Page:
Monday, December 1, 2008

Milwaukee’s Irish Connection

Recently named the Irish-pub-themed Brocach Milwaukee’s best new restaurant of the year. Also this year, Johnny Vasallo (that's Mr. Vasallo to me because I don't know him personally) retooled his Milwaukee restaurant empire to focus on his most successful operation, Mo’s Irish Pub . I’ve always been partial to County Clare because it was very close to my old apartment and became the preferred lodging for the sales reps calling on our bookshops.

Let us also not forget that we’re home to Irish Fest, often called the largest Irish cultural festival outside of Ireland. (Really? I tend to be a skeptic about such pronouncements, but I digress.) I don’t know how we compare to other markets, but Ireland ranks among the top international travel destinations, based on sales at our bookshops.

So Milwaukee should be thrilled that as we were poking through the back of the Thames and Hudson catalog last summer, we came across this delightful book called The Irish Pub. It was hardly a high-profile book, but immediately when we saw the blad (a sort of book sampler), we knew this was a great book for our area.

There are several really great things about Fennell and Bunbury’s collection. For one thing, it totally disproves the notion that all Irish Pubs look alike. If you haven’t traveled to Erin, you find that American incarnations sometimes tend toward cliché. These pubs are anything but, each one is quite different from the next. In addition, each pub tells its story—the words take the book from coffee table realm into reference, dream book, travel guide, and inspiration.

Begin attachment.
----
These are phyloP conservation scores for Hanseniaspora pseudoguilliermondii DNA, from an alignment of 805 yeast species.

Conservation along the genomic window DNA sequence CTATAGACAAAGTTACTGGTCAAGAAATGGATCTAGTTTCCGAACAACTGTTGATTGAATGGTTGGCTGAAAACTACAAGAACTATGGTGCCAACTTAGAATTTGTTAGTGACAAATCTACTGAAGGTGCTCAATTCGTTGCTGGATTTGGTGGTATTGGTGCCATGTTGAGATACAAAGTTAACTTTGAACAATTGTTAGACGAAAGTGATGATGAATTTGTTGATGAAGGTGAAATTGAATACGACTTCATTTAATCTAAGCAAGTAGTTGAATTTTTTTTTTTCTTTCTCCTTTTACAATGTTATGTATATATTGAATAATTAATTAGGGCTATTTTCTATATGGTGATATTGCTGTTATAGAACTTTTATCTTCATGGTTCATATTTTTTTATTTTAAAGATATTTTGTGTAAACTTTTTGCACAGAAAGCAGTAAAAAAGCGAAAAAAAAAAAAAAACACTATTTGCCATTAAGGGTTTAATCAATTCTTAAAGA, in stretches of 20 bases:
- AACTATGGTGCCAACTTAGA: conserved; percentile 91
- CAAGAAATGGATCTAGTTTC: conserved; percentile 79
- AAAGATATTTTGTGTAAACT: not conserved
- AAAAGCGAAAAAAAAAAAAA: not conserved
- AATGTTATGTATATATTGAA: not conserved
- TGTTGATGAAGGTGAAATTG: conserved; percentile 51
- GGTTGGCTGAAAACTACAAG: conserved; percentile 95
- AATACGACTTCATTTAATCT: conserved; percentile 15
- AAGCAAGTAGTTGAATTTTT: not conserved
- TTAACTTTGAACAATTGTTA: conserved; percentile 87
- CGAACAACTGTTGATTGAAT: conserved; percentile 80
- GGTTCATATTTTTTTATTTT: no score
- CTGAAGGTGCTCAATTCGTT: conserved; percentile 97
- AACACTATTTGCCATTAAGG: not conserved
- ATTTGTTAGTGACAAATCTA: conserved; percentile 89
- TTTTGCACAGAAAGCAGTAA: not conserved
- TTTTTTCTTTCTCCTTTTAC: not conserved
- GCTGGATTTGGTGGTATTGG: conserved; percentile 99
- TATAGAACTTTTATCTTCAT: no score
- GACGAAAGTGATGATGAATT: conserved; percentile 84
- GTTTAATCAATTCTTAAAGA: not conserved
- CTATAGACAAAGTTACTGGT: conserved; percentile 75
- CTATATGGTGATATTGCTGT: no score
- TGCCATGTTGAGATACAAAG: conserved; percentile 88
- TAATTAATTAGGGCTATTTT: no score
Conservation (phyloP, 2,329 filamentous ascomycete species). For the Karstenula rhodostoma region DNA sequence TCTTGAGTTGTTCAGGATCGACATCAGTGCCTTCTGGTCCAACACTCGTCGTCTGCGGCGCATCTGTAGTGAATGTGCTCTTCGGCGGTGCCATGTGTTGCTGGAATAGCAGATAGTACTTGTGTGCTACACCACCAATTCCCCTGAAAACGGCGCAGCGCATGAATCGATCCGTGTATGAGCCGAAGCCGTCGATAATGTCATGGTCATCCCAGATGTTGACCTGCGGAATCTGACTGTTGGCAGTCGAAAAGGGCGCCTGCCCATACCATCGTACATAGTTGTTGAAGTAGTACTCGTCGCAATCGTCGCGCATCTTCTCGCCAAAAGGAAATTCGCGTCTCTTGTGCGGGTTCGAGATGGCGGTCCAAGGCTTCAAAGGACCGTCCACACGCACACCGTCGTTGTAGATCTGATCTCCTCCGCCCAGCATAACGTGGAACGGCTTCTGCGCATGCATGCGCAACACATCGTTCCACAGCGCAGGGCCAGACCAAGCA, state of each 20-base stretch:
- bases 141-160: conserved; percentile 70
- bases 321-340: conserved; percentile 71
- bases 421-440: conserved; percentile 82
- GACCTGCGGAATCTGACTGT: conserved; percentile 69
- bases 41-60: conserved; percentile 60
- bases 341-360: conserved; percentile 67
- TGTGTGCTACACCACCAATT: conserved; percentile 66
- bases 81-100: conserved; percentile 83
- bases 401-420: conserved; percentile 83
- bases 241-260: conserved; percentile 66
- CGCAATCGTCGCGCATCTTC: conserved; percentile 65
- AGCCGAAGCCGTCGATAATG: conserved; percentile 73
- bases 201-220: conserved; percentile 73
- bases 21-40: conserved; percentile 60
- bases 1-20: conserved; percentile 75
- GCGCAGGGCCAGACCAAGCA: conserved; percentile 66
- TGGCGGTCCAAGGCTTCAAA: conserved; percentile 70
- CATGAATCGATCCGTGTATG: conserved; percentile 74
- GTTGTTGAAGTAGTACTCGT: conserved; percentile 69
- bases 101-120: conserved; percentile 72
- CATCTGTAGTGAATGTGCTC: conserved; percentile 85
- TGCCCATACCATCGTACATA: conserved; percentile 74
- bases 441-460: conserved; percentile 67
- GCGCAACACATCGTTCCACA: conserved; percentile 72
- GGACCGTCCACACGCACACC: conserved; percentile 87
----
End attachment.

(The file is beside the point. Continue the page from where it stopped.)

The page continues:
Hey, after the Tuscan kitchen craze calms down in remodeling, Irish pub style could be the next big thing!

While we're on the subject, we've had a great read from Carl at our Downer shop on The Irish Americans, the new history from Jay Dolan. You may have caught the fabulous Wall Street Journal review that came out a few months ago.

In mysteries, not a week goes by that I don't somehow talk about Ken Bruen with a customer. He's a great writer, with many comparisons to Michael Connelly, but he hasn't really broken out big stateside yet. His newest, Once Were Cops, is about a sociopathic Dublin police officer. And yes, Carl loves him.

I'd also be remiss if I didn't mention Tana French, one of our favorite hand-sells from last year with In the Woods. The book wound up winning the Edgar for best first novel, and you probably missed a great visit with her for her second novel, The Likeness. She mentions Kate Atkinson as one of her inspirations, and you can definitely see it in her writing.

Up next: the novel that critics, readers, authors, and publishing folk can’t say enough about. Now why can’t I get you to buy it? Yes, it’s another posting on City of Thieves, which to bring it all home, I see as this year's In the Woods, the book that is equally home with thriller fans and the lit set.

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